Elise Amendola, AP
FILE - In this Friday, Jan. 17, 2014, file photo, a person displays Netflix on a tablet in North Andover, Mass. Netflix is taking on increasing amounts of debt in order to fund its $6 billion annual commitment to original programming. Investors so far aren't fazed by the spending given continued growth in subscribers, but some analysts warn that the company could be on the verge of overextending itself. (AP Photo/Elise Amendola, File)

SALT LAKE CITY — Netflix has begun testing a new feature that critics are concerned may reward children for binge-watching TV.

As Variety reported, Netflix is trying out a gamification element that allows children to collect virtual patches for watching episodes of select TV shows, including "Fuller House," "A Series of Unfortunate Events" and "Trollhunters."

People on Twitter first spotted the change. Netflix later confirmed the new feature in a statement sent to Variety.

“We are testing a new feature on select kids titles that introduces collectible items for a more interactive experience, adding an element of fun and providing kids something to talk about and share around the titles they love. We learn by testing, and this feature may or may not become part of the Netflix experience,” according to Netflix.

Netflix viewers will see a red lock symbol above patches-enabled shows.

However, watching these shows and receiving patches doesn’t offer any reward yet, according to Variety.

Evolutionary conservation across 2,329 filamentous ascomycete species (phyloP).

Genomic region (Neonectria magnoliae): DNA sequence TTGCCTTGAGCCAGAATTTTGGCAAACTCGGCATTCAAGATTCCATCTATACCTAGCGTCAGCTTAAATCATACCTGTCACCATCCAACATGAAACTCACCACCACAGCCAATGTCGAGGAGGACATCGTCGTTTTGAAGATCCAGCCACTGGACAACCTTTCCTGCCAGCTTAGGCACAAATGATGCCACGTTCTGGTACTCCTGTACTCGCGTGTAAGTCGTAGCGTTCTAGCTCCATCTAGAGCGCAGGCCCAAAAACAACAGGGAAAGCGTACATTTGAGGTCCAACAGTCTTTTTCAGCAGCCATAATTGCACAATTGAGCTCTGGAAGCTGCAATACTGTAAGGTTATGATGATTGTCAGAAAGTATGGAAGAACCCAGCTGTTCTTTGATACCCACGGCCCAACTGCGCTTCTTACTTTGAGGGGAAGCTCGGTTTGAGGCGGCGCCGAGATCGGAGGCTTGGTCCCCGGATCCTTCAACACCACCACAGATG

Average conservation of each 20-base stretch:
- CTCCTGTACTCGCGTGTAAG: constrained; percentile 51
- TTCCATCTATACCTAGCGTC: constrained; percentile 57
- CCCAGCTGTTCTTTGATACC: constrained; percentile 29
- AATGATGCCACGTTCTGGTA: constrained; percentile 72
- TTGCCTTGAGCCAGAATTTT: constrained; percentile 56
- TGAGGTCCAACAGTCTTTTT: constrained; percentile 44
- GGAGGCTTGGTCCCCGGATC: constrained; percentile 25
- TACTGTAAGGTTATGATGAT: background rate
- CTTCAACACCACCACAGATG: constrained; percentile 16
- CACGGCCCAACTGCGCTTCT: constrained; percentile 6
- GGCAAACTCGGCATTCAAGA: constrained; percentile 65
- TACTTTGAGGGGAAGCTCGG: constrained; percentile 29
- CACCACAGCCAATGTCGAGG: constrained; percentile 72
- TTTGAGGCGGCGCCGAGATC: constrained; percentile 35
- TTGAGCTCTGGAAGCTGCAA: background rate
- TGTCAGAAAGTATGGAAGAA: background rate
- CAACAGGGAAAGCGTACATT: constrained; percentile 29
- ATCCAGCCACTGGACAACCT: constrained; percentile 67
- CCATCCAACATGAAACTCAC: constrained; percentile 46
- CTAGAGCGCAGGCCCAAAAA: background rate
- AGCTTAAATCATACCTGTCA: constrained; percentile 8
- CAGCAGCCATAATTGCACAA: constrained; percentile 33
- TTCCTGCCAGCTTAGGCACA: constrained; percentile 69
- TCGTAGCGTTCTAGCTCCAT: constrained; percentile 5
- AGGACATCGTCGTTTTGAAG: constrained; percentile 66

Twitter users shared surprise over the new feature.

Others didn’t feel so thrilled about the patches feature.

It’s unclear if the patches feature will become a permanent factor in Netflix’s service.

According to Digital Trends, Netflix will test the feature to gauge how much it helps keep parents and children engaged with the streaming service.

Netflix will also weigh parental response before deciding to keep the patches or not.

“If a lot of parents end up complaining about the system, then Netflix may simply scrap it regardless of how well it does in the area of user retention,” according to Digital Trends.

As Fortune pointed out, Netflix’s recent test is reminiscent of Electronic Arts' decision last year to release “loot crates” in “Star Wars Battlefront II,” a game often marketed to children. Critics said at the time that loot crates encouraged children to gamble because they cost real money to buy even though there’s no guarantee which special features gamers will unlock from them.

Research has indicated that gamification can lead to more engagement, according to The Verge.

However, a study from the University of South Australia and Université Toulouse in France said it might not create long-lasting benefits.

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“The positive effect of gamification on engagement appeared to lessen over time," the study states. "This result is not surprising, given that extrinsic rewards such as badges and points tend to wear off after a short period of novelty.”

Excessive television viewing has been reported to harm a child’s physical and mental development, according to various research data compiled in this article by the Urban Childhood Institution. In January of this year, Apple CEO Tim Cook spoke at Harlow College in the U.K., stating that he doesn't want young members of his family to spend too much time on social media and that he doesn't "believe in overuse" of technology.